The opinion of the court was delivered by: Irma E. Gonzalez, Chief Judge United States District Court
(1) GRANTING REQUEST TO PROCEED IN FORMA PAUPERIS, AND (2) DISMISSING PETITION FOR FAILURE TO STATE A COGNIZ- ABLE CLAIM ON HABEAS CORPUS
On November 16, 2010, Petitioner, a state prisoner proceeding pro se, submitted a Petition for Writ of Habeas Corpus pursuant to 28 U.S.C. § 2254, together with a request to proceed in forma pauperis. (Doc. Nos. 1, 2.) By Order dated November 29, 2010, this Court denied Petitioner's request to proceed in forma pauperis for Petitioner's failure to provide the Court with sufficient information to determine his financial status, and dismissed the Petition for his failure to state a cognizable claim on habeas corpus. (See Order dated November 29, 2010 [doc. no. 3].) To have the case reopened, Petitioner was advised he must either pay the $5 filing fee or submit adequate proof of his inability to pay the fee, and file a First Amended Petition which cured the pleading deficiencies noted in the Order no later than January 10, 2011.
On December 20, 2010, Petitioner filed a First Amended Petition along with a Prison Trust Fund Account Statement. (Doc. Nos. 6, 7.)
REQUEST TO PROCEED IN FORMA PAUPERIS
The Court construes Petitioner's Prison Trust Fund Account Statement as a request to proceed in forma pauperis. Petitioner has $0.00 on account at the California correctional institution in which he is presently confined. Petitioner cannot afford the $5.00 filing fee. Thus, the Court GRANTS Petitioner's application to proceed in forma pauperis, and allows Petitioner to prosecute the above-referenced action as a poor person without being required to prepay fees or costs and without being required to post security. The Clerk of the Court shall file the Petition for Writ of Habeas Corpus without prepayment of the filing fee.
FAILURE TO STATE A COGNIZABLE CLAIM ON HABEAS CORPUS
Upon review of the First Amended Petition, it again appears to the Court that a Petition for Writ of Habeas Corpus brought pursuant to § 2254 is not the proper vehicle for the claims Petitioner presents. Petitioner reiterates the same problems he claimed in his original Petition that he is facing in prison. Specifically, Petitioner once again claims that his Eighth Amendment right not to be subjected to cruel and unusual punishment has been violated because the prison doctor did not give him painkillers for chronic pain, and the doctor has acted with deliberate indifference "to a prisoner's serious illness or injury." (Pet. at 6.) As the Court stated in its November 29. 2010, Order, Petitioner's claim is not cognizable on habeas because it does not challenge the constitutional validity or duration of confinement. See 28 U.S.C. § 2254(a); Preiser v. Rodriguez, 411 U.S. 475, 500 (1973); Heck v. Humphrey, 512 U.S. 477, 480-85 (1994). "Section 2254 applies only to collateral attacks on state court judgments." McGuire v. Blubaum, 376 F. Supp. 284, 285 (D. Ariz. 1974)(emphasis added).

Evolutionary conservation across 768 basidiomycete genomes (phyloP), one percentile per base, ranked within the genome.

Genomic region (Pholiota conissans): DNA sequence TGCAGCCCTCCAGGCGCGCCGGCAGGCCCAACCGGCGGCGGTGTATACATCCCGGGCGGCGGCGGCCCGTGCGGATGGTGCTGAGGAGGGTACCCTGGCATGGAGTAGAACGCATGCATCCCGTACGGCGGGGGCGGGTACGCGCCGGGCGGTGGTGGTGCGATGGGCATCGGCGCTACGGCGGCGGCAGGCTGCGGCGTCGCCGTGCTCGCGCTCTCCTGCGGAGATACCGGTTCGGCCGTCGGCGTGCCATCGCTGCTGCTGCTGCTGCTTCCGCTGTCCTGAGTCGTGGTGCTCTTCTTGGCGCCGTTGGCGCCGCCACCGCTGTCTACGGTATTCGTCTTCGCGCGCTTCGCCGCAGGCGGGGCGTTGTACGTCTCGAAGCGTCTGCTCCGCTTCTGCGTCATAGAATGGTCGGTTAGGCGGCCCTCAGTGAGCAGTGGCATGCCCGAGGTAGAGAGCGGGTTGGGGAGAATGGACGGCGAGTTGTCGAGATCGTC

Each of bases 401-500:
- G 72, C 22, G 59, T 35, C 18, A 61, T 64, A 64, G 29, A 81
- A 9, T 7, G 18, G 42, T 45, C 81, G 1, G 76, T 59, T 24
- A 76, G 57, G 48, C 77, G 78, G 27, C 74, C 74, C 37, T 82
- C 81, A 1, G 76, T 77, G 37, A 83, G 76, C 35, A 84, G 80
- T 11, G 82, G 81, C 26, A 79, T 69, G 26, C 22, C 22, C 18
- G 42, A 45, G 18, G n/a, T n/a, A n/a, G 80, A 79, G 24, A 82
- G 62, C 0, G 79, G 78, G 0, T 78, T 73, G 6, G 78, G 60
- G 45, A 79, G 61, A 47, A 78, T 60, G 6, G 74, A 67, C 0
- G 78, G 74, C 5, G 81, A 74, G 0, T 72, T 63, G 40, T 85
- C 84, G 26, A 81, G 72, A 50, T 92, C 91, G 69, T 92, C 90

In no way does Petitioner claim his state court conviction violates the Constitution or laws or treaties of the United States. Rule 4 of the Rules Governing Section 2254 Cases provides for summary dismissal of a habeas petition "[i]f it plainly appears from the face of the petition and any exhibits annexed to it that the petitioner is not entitled to relief in the district court." Rule 4, 28 U.S.C. foll. § 2254. Here, it is plain from the petition that Petitioner is not presently entitled to federal habeas relief because he has not alleged that the state court violated his federal rights.
Challenges to the fact or duration of confinement are brought by petition for a writ of habeas corpus, pursuant to 28 U.S.C. § 2254; challenges to conditions of confinement are brought pursuant to the Civil Rights Act, 42 U.S.C. § 1983. See Preiser, 411 U.S. at 488-500. When a state prisoner is challenging the very fact or duration of his physical imprisonment, and the relief he seeks is a determination that he is entitled to immediate release or a speedier release from that imprisonment, his sole federal remedy is a writ of habeas corpus. Id. at 500. On the other hand, a § 1983 action is a proper remedy for a state prisoner who is making a constitutional challenge to the conditions of his prison life, but not to the fact or length of his custody. Id. at 499; McIntosh v. United States Parole Comm'n, 115 F.3d 809, 811-12 (10th Cir. 1997). It appears that Petitioner challenges the conditions of his prison life, but not the fact or length of his custody. Thus, Petitioner has not stated a cognizable habeas claim pursuant to § 2254.
Based on the foregoing, the Court GRANTS Petitioner's request to proceed in forma pauperis and DISMISSES the case without prejudice and with leave to amend. If Petitioner wishes to challenge the fact or duration of his confinement by attacking his state court conviction, he must, no later than March 15, 2011 file a Second Amended Petition. If he wishes to challenge the conditions of his prison life, he must, no later than March 15, 2011:
(1) file a new civil complaint pursuant to 42 U.S.C. § 1983 which will be given a new civil case number, AND (2) pay the $350 filing fee OR file a motion to proceed in forma pauperis . THE CLERK OF COURT IS DIRECTED TO MAIL PETITIONER A BLANK SECOND AMENDED HABEAS CORPUS PETITION FORM (28 U.S.C. § 2254) AND A ...